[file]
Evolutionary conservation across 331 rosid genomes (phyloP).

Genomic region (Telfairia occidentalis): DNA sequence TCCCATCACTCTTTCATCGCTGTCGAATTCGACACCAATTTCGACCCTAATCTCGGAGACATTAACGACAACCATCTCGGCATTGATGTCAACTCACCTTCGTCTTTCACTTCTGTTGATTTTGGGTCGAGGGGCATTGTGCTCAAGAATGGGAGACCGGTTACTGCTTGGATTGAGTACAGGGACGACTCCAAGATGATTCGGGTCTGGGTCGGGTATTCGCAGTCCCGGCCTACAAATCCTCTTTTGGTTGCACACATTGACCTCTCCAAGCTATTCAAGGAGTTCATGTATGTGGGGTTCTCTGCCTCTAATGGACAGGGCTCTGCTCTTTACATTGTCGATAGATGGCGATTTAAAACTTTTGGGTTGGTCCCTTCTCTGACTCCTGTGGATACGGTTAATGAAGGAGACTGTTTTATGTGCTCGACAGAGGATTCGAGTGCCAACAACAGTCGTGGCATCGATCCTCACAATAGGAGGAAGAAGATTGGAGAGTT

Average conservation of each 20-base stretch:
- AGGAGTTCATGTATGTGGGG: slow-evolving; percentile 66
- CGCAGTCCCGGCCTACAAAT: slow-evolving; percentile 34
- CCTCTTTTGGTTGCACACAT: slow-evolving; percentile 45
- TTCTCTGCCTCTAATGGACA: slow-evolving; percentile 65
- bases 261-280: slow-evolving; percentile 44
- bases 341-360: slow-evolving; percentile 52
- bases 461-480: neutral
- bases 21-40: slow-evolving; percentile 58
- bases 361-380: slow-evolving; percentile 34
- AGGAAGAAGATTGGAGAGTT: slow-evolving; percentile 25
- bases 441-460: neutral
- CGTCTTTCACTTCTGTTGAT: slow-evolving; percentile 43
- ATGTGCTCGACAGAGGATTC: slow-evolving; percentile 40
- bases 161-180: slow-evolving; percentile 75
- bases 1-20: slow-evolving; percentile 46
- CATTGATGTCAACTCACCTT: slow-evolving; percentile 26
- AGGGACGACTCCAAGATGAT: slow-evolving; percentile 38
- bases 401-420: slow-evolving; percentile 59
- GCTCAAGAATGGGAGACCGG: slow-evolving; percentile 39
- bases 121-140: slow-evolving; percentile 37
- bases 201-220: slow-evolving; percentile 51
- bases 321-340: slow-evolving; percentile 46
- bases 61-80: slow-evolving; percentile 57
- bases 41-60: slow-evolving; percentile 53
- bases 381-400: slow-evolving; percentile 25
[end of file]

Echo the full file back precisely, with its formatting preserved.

Evolutionary conservation across 331 rosid genomes (phyloP).

Genomic region (Telfairia occidentalis): DNA sequence TCCCATCACTCTTTCATCGCTGTCGAATTCGACACCAATTTCGACCCTAATCTCGGAGACATTAACGACAACCATCTCGGCATTGATGTCAACTCACCTTCGTCTTTCACTTCTGTTGATTTTGGGTCGAGGGGCATTGTGCTCAAGAATGGGAGACCGGTTACTGCTTGGATTGAGTACAGGGACGACTCCAAGATGATTCGGGTCTGGGTCGGGTATTCGCAGTCCCGGCCTACAAATCCTCTTTTGGTTGCACACATTGACCTCTCCAAGCTATTCAAGGAGTTCATGTATGTGGGGTTCTCTGCCTCTAATGGACAGGGCTCTGCTCTTTACATTGTCGATAGATGGCGATTTAAAACTTTTGGGTTGGTCCCTTCTCTGACTCCTGTGGATACGGTTAATGAAGGAGACTGTTTTATGTGCTCGACAGAGGATTCGAGTGCCAACAACAGTCGTGGCATCGATCCTCACAATAGGAGGAAGAAGATTGGAGAGTT

Average conservation of each 20-base stretch:
- AGGAGTTCATGTATGTGGGG: slow-evolving; percentile 66
- CGCAGTCCCGGCCTACAAAT: slow-evolving; percentile 34
- CCTCTTTTGGTTGCACACAT: slow-evolving; percentile 45
- TTCTCTGCCTCTAATGGACA: slow-evolving; percentile 65
- bases 261-280: slow-evolving; percentile 44
- bases 341-360: slow-evolving; percentile 52
- bases 461-480: neutral
- bases 21-40: slow-evolving; percentile 58
- bases 361-380: slow-evolving; percentile 34
- AGGAAGAAGATTGGAGAGTT: slow-evolving; percentile 25
- bases 441-460: neutral
- CGTCTTTCACTTCTGTTGAT: slow-evolving; percentile 43
- ATGTGCTCGACAGAGGATTC: slow-evolving; percentile 40
- bases 161-180: slow-evolving; percentile 75
- bases 1-20: slow-evolving; percentile 46
- CATTGATGTCAACTCACCTT: slow-evolving; percentile 26
- AGGGACGACTCCAAGATGAT: slow-evolving; percentile 38
- bases 401-420: slow-evolving; percentile 59
- GCTCAAGAATGGGAGACCGG: slow-evolving; percentile 39
- bases 121-140: slow-evolving; percentile 37
- bases 201-220: slow-evolving; percentile 51
- bases 321-340: slow-evolving; percentile 46
- bases 61-80: slow-evolving; percentile 57
- bases 41-60: slow-evolving; percentile 53
- bases 381-400: slow-evolving; percentile 25